Another frustration with a sexual abuse statute of limitations is that perpetrators often go free when the filing window closes. SOLs frequently aid perpetrators in avoiding the criminal sentencing they deserve; they have also allowed individual offenders as well as entire institutions to avoid paying compensation on the civil side.
New York attorney Michael H. Joseph summarized this issue well, stating, “It’s fundamentally unfair that people who have perpetuated child sexual abuse basically are able to get away with it, by using the age of the child as a way to keep them from coming forward. It doesn’t make sense to allow just the passage of time to shield people who have engaged in this.”
Other states besides California are beginning to wake up and realize how much of a problem child sexual abuse filing limitations are.
More States Extend Sexual Abuse SOLs
Earlier this year, New York and New Jersey both raised their child sexual abuse SOLs to age 55. New York also suspended its sexual abuse statute of limitations for one year. This means it filing deadline is void for a year, after which it will be reinstated. This has led to hundreds of lawsuits filed against schools, hospitals, and other entities.
Illinois, Kentucky, Maryland, North Carolina, South Carolina, Virginia, West Virginia, and the District of Columbia have all completely removed the statute of limitations.
A year ago, early age abuse survivors in California like Smyth had absolutely no legal recourse for the traumatic events they experienced. Thankfully, these legislative changes sweeping across the nation indicate a significant shift in one of our society’s most troubling issues.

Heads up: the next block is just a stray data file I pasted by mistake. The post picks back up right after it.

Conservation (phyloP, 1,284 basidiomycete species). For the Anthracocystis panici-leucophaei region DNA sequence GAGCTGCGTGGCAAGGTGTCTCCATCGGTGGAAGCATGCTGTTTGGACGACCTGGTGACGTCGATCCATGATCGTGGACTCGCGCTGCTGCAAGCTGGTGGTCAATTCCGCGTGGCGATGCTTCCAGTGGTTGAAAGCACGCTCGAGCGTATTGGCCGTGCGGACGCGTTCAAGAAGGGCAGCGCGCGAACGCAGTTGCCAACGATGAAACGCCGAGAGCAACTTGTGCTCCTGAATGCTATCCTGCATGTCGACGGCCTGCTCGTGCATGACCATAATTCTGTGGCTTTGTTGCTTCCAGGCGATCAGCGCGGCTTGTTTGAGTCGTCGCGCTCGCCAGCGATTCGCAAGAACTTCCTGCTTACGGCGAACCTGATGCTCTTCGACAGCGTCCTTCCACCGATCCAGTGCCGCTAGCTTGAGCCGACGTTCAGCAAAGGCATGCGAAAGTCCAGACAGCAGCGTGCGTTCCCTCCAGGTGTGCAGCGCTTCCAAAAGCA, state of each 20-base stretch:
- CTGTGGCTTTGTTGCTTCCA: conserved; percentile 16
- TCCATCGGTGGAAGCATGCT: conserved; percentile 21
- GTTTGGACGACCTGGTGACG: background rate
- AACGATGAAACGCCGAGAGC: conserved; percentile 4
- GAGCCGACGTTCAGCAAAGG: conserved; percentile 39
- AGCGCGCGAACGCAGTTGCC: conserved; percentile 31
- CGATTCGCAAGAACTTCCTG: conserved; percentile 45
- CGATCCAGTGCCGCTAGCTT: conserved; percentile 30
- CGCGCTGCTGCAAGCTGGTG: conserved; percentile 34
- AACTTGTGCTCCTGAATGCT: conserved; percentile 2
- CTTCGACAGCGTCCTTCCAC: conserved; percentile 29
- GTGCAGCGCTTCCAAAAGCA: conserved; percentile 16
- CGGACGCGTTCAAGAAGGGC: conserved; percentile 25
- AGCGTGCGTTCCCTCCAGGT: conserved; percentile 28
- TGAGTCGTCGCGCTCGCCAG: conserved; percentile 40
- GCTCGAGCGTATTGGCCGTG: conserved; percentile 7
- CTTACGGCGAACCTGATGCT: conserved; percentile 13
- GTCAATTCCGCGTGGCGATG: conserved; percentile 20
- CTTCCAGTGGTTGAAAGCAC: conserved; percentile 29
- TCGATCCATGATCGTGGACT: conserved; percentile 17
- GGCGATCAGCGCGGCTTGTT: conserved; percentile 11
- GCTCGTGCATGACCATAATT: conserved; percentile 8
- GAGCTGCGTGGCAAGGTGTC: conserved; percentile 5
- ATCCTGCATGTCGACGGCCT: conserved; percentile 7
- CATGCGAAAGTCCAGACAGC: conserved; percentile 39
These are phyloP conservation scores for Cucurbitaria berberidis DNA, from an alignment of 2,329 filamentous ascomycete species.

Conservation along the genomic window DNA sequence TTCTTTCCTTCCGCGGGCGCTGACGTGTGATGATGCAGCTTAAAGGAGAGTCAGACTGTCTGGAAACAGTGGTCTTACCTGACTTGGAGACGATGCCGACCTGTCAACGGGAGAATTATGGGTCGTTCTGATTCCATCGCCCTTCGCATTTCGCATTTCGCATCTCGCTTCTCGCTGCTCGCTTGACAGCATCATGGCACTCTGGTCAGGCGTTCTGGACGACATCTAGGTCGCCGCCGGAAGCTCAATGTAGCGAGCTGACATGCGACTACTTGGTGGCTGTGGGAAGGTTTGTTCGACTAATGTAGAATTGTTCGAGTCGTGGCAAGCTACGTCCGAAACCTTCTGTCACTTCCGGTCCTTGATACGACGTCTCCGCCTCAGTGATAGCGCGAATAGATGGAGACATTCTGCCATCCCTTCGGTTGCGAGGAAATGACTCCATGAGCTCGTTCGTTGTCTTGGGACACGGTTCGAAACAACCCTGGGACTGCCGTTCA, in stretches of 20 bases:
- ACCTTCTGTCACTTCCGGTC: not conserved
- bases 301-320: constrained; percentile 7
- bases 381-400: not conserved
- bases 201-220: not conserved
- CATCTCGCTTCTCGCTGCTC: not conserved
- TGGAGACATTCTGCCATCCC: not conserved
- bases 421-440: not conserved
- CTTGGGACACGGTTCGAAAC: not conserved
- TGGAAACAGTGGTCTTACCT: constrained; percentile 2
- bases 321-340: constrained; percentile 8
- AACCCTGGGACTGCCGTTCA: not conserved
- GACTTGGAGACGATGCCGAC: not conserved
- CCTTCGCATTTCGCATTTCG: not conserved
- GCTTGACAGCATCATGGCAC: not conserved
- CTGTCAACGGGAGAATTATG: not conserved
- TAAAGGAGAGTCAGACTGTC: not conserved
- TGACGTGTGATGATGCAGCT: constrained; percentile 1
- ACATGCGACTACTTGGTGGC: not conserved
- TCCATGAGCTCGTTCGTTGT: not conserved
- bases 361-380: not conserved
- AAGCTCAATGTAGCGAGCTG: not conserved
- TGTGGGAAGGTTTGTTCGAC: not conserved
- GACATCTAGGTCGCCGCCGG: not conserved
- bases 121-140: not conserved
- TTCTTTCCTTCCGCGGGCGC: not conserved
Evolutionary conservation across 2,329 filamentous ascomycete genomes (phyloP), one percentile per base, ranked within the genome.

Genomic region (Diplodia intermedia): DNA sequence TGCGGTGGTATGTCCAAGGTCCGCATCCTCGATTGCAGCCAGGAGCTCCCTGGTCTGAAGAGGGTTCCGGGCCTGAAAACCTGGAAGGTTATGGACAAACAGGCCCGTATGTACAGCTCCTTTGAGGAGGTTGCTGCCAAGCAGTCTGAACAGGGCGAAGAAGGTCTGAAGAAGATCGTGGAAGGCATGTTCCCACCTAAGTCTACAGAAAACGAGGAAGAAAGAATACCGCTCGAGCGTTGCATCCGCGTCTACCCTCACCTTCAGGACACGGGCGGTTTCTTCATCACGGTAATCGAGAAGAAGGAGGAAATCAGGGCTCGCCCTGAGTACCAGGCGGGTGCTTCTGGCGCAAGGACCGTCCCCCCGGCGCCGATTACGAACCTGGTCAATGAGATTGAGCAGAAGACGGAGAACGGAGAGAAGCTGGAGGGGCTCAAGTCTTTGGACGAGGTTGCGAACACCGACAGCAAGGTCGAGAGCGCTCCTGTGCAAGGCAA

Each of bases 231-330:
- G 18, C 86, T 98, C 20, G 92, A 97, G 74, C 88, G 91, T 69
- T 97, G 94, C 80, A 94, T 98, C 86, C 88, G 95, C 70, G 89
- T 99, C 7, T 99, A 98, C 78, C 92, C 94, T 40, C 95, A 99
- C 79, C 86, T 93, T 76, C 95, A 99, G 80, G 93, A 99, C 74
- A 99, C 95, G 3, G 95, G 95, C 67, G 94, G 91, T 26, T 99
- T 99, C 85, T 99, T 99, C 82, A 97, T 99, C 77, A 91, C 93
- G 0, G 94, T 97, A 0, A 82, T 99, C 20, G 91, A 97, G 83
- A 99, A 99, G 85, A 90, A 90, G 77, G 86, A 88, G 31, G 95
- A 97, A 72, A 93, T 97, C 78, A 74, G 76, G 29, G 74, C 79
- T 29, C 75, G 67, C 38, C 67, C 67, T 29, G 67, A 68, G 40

Talk to an Advocate at Jessica Pride Law Today
Like Matt Smyth, child sexual abuse survivors often need healing for events that happened decades ago. Thanks to various statutes of limitations changes, more options are opening up for survivors that weren’t there previously. Pursuing legal action not only provides personal justice and closure, it can also help prevent further incidents by exposing the people or institutions responsible.
Seeking justice through civil court resources gives you a chance to share your story. We understand that it takes tremendous courage and strength to do so.
If you or a loved one have been affected by child sexual abuse, help is available now. Jessica Pride has supported and empowered survivors of sexual abuse, and is a dedicated, compassionate advocate. If you would like to speak about your situation, contact us at (619) 516-8166. All consultations are free and without obligation, and your information will be held in strict confidence.